ADDRESS UNKNOWN
1944, Sony Repertory, 75 min, USA, Dir: William Cameron Menzies

Director William Cameron Menzies and producer Sam Wood brought this noir-stained B-masterpiece to the screen as a searing character study accentuated by brilliant production design and the deep-focus photography by Rudolph Maté. Two close friends (Paul Lukas, Morris Carnovsky) and their families become enmeshed in a Nazi-wrought nightmare before World War II. Also starring Carl Esmond, Peter Van Eyck and K.T. Stevens (Gloria Wood).


BERLIN EXPRESS
1948, Warner Bros., 87 min, USA, Dir: Jacques Tourneur

Robert Ryan, Merle Oberon and Paul Lukas head an international cast in the first Hollywood film shot on location in Allied-occupied postwar Germany. An ad-hoc cadre of allied officials, headed by train to a peace conference, suddenly become detectives when Germany’s most outspoken peace activist goes missing. A solid thriller, and a remarkable historical document of its time.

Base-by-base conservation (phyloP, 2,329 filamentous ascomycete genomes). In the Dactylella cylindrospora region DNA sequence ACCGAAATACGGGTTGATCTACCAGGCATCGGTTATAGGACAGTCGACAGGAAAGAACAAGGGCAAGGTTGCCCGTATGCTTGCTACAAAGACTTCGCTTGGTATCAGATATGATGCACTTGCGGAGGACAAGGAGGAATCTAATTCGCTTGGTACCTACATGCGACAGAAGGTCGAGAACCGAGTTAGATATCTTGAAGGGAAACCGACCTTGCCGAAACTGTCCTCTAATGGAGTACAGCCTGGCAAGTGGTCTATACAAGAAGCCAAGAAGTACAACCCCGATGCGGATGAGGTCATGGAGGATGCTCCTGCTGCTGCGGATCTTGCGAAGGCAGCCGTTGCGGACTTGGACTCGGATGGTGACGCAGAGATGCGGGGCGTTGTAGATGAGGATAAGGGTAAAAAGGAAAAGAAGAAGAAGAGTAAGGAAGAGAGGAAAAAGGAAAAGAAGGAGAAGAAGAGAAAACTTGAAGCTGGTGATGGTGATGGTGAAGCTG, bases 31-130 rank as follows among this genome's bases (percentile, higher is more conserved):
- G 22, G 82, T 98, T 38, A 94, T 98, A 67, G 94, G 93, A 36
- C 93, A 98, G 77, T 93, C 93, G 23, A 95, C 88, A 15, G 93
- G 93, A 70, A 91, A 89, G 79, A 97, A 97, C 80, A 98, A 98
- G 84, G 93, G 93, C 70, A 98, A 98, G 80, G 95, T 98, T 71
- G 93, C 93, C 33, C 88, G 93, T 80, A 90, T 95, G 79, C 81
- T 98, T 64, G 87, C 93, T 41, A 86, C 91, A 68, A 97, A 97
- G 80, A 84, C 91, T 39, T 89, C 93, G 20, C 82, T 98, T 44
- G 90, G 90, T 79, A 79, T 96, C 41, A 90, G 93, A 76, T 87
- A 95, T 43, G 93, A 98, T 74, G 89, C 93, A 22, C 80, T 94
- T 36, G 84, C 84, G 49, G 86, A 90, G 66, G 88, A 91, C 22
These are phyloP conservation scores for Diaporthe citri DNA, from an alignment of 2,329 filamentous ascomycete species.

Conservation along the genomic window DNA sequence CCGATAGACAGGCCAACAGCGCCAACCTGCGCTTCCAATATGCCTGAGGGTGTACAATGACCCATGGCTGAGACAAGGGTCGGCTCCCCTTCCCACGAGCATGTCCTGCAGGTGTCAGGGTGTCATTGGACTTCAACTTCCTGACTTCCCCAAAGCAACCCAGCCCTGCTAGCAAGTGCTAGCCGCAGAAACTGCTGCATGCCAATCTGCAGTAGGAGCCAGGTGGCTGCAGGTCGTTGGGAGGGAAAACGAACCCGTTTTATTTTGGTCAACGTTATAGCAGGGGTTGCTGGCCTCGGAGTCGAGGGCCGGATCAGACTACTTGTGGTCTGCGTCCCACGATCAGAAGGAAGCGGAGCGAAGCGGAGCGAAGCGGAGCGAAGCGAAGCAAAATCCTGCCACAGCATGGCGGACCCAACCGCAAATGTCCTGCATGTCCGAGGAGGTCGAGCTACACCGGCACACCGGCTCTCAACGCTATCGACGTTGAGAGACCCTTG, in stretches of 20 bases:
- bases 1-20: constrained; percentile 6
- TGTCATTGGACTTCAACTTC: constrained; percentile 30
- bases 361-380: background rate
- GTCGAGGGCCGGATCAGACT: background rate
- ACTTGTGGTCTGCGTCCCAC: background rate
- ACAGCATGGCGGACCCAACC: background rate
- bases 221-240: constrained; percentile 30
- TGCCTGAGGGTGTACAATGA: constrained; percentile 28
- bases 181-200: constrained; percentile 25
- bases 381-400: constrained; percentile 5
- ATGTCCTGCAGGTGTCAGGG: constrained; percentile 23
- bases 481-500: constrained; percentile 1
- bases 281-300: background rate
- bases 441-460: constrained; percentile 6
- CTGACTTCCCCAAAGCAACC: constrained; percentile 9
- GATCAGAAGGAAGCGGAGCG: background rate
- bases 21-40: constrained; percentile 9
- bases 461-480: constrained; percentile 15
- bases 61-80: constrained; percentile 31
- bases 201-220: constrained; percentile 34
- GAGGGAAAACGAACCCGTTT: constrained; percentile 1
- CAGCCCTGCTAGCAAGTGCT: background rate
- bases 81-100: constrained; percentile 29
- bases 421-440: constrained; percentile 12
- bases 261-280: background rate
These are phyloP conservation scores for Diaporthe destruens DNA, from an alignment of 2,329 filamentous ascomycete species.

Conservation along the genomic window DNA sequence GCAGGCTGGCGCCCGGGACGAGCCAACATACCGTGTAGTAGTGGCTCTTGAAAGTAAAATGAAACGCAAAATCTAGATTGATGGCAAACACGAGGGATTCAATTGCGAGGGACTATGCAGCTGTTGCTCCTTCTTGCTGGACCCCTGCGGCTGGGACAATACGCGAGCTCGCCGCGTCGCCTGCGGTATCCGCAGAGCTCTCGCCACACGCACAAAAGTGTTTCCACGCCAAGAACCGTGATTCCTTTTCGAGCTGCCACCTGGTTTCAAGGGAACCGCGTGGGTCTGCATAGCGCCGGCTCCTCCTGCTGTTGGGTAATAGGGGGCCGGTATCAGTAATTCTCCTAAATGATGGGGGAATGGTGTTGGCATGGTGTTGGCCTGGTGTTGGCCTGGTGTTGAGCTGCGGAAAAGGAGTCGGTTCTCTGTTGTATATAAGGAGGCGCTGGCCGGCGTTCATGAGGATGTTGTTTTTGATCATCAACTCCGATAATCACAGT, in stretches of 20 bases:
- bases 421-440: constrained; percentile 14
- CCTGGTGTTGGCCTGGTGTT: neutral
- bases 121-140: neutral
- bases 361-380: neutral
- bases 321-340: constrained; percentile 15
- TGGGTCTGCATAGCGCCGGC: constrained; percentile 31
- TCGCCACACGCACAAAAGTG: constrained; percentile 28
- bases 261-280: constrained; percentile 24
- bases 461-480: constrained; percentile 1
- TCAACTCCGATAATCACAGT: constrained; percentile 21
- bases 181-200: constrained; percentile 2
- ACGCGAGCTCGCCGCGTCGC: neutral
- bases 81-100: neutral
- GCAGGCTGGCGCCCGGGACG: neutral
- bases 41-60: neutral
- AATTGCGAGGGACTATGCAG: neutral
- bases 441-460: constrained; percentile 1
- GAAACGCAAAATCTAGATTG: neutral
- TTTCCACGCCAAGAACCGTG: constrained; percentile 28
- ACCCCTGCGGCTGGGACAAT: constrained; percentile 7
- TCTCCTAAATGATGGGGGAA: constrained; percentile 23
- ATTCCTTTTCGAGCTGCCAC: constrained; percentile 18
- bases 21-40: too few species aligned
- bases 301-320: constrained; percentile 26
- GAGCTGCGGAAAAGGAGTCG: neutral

SECRET OF THE BLUE ROOM
1933, Universal, 66 min, USA, Dir: Kurt Neumann

In this atmospheric and underrated mystery, three suitors converge on a castle to seek the hand of a young woman (Gloria Stuart). There’s a door at the estate that has been locked for many years; when asked about it, the girl’s father (Lionel Atwill) explains that the blue room was the scene of three strange deaths. In a show of bravery, the young men each volunteer to spend a night there – but they don’t all make it to the morning.


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